Northern Ireland

John Leckey in death drug dealers manslaughter call

John Leckey
Image caption John Leckey has previously compared the drug to being like a serial killer on the loose

Northern Ireland's senior coroner has called for manslaughter charges to be brought against those supplying a drug linked to a number of deaths.

John Leckey was speaking at the inquest of 18-year-old Alice Devlin who died at her home in Dungannon last August.

She had taken a drug known variously as 4-4, speckled cherries or sometimes bought as ecstasy.

It is made from dimethylaminorex and mixed cathinone and has been linked to 20 deaths in Northern Ireland.

It is not confined to one particular tablet and is currently unregulated.

Last month, Mr Leckey compared the drug to a serial killer on the loose.

A detective told the inquest she believed a friend of Ms Devlin knew who had supplied the drugs, but had not told police.

Mr Leckey said: "To say I'm not impressed is an understatement. Someone is dead here and there are 19 other people dead from taking these drugs.

"Anyone who has information has a duty to come forward. It's a disgrace and it's on their conscious."

He added: "I acknowledge the difficulties for the police to link evidence, but I urge the PPS to consider manslaughter very much to the fore in these instances.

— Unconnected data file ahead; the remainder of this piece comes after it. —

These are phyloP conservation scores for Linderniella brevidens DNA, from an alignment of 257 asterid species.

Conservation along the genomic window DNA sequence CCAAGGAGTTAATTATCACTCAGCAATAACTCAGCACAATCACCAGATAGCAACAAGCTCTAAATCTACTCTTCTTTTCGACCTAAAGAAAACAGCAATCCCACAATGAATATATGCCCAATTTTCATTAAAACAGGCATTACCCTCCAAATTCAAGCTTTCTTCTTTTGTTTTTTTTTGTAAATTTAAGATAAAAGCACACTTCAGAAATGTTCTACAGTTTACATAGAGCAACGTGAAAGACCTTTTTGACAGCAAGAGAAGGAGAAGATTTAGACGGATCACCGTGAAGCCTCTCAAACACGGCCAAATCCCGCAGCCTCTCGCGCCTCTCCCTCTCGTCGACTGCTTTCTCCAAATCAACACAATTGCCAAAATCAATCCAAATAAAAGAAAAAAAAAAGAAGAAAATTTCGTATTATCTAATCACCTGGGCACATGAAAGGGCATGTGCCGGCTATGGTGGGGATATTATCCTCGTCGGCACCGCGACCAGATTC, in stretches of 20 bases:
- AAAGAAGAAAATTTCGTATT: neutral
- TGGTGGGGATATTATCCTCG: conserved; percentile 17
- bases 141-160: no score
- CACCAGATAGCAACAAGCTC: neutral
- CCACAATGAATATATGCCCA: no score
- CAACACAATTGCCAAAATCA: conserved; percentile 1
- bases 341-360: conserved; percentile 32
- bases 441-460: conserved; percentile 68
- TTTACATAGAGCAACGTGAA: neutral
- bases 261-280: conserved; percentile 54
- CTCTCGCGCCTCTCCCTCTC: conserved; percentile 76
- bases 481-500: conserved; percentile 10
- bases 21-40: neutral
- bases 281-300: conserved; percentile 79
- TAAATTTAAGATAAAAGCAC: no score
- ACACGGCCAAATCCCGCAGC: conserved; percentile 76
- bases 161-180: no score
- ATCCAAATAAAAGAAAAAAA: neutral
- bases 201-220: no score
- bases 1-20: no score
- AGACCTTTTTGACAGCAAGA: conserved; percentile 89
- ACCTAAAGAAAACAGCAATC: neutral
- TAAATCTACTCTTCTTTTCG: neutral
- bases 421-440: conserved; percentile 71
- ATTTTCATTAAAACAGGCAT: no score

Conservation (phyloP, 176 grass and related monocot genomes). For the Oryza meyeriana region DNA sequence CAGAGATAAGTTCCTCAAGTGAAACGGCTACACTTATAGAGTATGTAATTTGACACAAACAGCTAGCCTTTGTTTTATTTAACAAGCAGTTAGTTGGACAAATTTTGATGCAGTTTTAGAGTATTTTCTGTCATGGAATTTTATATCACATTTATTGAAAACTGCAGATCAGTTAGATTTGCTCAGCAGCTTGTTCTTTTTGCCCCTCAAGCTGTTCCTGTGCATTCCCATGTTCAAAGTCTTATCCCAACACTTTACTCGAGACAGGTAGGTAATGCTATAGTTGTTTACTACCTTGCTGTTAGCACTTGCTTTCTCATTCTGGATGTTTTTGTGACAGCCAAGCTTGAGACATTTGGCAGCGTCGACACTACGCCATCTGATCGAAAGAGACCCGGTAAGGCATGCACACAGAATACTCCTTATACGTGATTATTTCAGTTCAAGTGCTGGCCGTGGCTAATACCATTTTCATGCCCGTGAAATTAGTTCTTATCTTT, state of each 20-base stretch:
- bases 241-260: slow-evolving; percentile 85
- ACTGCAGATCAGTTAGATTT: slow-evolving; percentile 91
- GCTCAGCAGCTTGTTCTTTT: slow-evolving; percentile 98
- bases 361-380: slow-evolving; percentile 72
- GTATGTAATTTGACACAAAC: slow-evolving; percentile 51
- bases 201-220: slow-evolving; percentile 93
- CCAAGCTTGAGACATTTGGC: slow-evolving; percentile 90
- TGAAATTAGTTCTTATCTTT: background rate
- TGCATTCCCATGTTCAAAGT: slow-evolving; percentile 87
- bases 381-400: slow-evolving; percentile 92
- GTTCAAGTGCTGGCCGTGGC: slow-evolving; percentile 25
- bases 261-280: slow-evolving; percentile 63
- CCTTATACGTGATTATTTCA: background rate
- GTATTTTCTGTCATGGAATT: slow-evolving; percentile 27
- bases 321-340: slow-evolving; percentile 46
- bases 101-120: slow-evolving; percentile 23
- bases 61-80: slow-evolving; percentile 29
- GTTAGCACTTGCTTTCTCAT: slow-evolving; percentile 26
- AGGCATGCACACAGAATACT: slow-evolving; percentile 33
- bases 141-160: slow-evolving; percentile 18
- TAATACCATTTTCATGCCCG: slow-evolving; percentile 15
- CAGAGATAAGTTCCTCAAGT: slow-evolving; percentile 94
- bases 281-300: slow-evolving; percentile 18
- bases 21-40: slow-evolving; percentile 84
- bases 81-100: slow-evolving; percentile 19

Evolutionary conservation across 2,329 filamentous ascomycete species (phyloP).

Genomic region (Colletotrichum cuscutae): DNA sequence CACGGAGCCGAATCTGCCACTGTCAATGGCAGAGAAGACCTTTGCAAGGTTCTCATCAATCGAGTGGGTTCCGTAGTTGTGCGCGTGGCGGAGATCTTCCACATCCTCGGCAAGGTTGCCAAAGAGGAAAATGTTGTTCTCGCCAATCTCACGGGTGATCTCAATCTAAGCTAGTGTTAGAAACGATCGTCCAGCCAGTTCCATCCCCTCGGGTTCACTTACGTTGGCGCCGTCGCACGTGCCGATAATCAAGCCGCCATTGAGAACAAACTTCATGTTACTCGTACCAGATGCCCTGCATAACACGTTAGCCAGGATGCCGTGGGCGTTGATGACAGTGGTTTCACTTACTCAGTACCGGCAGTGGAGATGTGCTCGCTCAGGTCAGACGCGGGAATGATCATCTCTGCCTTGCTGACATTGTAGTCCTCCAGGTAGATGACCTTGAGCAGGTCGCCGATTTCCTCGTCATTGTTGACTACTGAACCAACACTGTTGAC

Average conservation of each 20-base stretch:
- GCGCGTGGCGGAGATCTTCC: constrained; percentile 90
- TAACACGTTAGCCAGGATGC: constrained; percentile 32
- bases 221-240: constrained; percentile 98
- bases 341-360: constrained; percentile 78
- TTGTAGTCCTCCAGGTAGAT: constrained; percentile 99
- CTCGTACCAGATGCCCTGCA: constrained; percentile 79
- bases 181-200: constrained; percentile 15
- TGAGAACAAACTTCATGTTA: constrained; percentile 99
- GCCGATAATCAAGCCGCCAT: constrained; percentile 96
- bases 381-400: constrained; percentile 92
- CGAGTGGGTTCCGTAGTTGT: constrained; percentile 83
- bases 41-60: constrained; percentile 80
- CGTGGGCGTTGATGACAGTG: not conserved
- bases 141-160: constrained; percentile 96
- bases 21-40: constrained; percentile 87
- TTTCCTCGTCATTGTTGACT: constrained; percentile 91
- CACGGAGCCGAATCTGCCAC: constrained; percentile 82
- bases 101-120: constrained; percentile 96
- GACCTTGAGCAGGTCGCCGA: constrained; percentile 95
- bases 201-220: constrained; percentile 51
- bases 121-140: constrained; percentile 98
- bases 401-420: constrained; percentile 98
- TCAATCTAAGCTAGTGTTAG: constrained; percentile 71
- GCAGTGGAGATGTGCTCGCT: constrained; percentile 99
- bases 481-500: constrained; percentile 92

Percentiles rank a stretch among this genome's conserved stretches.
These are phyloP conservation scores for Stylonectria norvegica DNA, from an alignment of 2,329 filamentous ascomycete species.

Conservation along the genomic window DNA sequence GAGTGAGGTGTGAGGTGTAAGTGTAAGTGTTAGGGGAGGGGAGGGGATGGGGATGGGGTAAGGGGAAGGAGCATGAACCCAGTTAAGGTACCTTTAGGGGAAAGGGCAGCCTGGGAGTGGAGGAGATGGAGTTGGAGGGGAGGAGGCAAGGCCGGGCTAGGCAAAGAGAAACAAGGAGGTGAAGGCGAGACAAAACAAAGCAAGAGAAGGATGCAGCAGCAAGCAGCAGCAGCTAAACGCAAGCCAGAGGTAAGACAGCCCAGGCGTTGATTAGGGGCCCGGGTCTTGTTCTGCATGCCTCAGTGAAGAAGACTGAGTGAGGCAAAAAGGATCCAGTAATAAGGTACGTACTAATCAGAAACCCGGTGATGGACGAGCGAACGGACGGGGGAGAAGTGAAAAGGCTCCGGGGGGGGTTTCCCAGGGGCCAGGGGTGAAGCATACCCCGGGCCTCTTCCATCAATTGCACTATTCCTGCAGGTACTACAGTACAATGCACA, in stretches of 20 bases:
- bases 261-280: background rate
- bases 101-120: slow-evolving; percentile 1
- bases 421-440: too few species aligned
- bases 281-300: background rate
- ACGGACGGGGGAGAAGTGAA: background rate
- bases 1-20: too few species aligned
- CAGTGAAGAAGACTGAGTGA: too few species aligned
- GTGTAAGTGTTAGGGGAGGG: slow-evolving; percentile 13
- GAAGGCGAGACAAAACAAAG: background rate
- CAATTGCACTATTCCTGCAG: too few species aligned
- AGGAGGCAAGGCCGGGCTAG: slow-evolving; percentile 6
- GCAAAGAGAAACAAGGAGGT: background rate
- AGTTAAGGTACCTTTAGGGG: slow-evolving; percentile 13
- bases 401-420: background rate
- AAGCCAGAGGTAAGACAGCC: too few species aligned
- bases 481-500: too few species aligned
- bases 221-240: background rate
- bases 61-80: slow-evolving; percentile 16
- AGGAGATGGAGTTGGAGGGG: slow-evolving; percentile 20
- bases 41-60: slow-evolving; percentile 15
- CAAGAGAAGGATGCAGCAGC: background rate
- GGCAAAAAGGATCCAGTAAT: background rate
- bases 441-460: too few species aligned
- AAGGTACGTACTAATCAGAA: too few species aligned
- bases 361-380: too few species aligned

He said anyone taking these pills was "playing Russian roulette with their life".

"I hope this sends out a warning to young people," he said.

"No guarantee comes with the drugs and the risk of death is a high one."

The DUP MLA Lord Morrow said he backed Mr Leckey's calls for manslaughter charges to be considered.

He said: "Whilst I accept police need evidence for such a prosecution, I do not accept enough is being done to have those who know who is responsible made amenable.

"Mr Leckey's apt analogy of 'playing Russian roulette' every time one of these pills are taken, needs to be rigorously driven home. The stakes are just too high when gambling with a life.

"It's time to get real. People have died and families have been thrown into unimaginable grief. More people are going to die if action isn't taken as a matter of urgency."

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